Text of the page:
A laser used at the Canadian research institute INRS can deliver ultrashort light pulses in the femtosecond range (10-15 s) - much too short to image them correctly. Researcher Jinyang Liang and his colleagues from California Caltech and Lihong Wang have now developed T-CUP, the world's fastest camera that can capture 10 trillion (1013) frames per second, allowing the passage of light to be shown in slow motion.
In recent years, the use of non-linear optics together with advanced image processing have provided highly effective methods to capture dynamic phenomena in biology and physics on a microscopic scale. To fully exploit the potential requires a method to capture images in real time with very high temporal resolution. Currently the measurement process requires the use of repeated ultrashort laser pulses which is only successful for certain types of samples, not for fragile materials. Laser engraved glass, for example can only withstand a single laser pulse, and less than a picosecond is available to capture the results. In such a case, the recording technique must be able to capture the entire process in real time.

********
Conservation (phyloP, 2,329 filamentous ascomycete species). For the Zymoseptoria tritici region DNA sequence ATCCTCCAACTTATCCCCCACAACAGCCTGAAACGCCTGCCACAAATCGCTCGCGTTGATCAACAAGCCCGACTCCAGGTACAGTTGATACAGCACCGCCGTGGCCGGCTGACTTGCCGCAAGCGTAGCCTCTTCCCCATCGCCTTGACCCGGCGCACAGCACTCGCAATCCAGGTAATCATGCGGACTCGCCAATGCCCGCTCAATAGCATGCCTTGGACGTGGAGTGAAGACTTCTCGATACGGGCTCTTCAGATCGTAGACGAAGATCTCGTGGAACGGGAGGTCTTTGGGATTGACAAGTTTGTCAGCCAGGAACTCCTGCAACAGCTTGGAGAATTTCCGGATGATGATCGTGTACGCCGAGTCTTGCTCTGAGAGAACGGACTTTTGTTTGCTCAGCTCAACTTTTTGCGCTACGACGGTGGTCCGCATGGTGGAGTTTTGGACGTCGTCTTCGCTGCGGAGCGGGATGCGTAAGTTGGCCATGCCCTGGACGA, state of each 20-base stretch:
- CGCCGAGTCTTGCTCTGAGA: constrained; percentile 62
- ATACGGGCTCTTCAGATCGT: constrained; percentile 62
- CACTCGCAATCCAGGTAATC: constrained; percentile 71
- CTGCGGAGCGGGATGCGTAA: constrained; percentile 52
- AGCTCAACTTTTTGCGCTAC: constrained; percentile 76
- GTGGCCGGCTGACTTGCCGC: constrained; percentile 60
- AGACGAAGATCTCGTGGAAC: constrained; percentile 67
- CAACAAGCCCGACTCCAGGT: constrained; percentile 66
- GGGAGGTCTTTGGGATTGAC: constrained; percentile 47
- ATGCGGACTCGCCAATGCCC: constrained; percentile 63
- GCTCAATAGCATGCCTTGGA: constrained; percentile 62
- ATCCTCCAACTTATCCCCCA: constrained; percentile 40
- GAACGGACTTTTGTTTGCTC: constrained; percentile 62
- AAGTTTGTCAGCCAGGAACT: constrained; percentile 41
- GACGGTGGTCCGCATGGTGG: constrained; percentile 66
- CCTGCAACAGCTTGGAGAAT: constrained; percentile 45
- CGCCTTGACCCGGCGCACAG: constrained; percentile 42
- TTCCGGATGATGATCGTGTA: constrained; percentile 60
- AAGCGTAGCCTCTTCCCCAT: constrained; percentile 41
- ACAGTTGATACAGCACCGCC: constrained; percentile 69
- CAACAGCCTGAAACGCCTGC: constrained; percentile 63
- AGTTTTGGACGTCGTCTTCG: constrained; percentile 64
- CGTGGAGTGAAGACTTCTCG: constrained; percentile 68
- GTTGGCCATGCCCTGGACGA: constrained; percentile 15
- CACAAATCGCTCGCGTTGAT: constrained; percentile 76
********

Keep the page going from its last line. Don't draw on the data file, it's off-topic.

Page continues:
Echtzeit-Aufnahmen eines Femtosekunden-Laserpulses bei 2,5 Tfps. Bild: Liang, Zhu & Wang.
Realtime capture of a
femtosecond laser pulse
at 2.5 Tfps. Image: Liang, Zhu
& Wang.
Compressed ultrafast photography (CUP) techniques already achieve around 100 billion frames per second, which is almost good enough to meet the requirements to resolve light pulses from a femtosecond laser. To further improve on this design, the new T-CUP system combines this with a static image taken by a second camera. By mathematically processing the images using Radon transforms the resulting high-quality images are equivalent to a frame rate of ten trillion frames per second.
T-CUP has thereby achieved the world record for real-time frame rates and has the potential to spawn a whole new generation of microscopes for biomedical, materials science and other applications. The camera even makes it possible to analyze interactions between light and matter with unprecedented temporal resolution, thereby revealing totally new insights into the phenomena.